Only 38 percent of Americans believe that the Iraq War was "worth it." My own anecdotal, nonscientific survey of Washington-based foreign policy and national security professionals would put that number even lower, with an overwhelmingly majority of that small circle considering the 2003 invasion in particular to have been, as then-Washington Post correspondent Tom Ricks termed it in the title of his 2006 book, a "Fiasco."

On the 10th anniversary of the start of the Iraq war, much of the retrospection and lesson-learning has focused on how and why the United States came to lead the invasion. Was it a function of shoddy intelligence? Of a mistaken, and potentially ideologically driven, misunderstanding of the Middle East? Of cynical leadership?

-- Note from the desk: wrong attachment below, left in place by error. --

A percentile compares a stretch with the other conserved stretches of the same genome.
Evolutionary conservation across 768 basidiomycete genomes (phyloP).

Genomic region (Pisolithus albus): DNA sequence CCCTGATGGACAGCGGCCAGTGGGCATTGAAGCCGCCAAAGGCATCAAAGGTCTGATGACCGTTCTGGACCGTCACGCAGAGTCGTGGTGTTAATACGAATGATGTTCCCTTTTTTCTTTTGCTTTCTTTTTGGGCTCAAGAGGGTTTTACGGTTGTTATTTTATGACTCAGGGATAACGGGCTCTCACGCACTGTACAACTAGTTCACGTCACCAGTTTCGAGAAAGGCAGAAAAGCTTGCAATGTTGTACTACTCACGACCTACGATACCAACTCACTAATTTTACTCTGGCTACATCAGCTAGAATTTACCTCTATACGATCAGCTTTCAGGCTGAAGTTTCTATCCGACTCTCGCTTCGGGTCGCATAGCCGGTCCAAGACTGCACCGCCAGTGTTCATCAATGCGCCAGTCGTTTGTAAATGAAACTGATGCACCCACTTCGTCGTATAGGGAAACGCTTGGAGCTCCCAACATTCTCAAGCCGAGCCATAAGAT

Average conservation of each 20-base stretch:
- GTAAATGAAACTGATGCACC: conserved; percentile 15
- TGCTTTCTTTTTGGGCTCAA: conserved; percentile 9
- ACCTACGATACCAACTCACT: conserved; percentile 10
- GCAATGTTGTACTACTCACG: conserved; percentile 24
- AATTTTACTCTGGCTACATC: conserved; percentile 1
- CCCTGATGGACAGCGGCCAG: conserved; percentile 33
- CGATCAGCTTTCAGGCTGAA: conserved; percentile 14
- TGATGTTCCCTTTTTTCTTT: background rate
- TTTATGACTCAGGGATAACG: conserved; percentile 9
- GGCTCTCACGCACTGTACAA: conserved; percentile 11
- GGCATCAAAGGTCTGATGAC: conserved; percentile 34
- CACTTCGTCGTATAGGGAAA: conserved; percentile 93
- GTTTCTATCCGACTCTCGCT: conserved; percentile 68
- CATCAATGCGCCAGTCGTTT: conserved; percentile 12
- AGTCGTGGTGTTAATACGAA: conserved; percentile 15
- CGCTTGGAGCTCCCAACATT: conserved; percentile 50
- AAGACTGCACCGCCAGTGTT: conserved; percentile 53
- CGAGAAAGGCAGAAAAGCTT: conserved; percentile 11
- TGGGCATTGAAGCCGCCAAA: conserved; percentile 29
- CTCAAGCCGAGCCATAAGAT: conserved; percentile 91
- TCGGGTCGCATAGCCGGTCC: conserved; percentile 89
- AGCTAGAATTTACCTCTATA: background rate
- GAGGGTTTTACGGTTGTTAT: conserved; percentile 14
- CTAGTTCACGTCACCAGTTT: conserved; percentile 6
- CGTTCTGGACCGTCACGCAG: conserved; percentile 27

But there's a second set of questions about the U.S.-led "fiasco" in Iraq: To what extent was it a disaster not just because of the decision to invade, but because of the way that invasion was executed?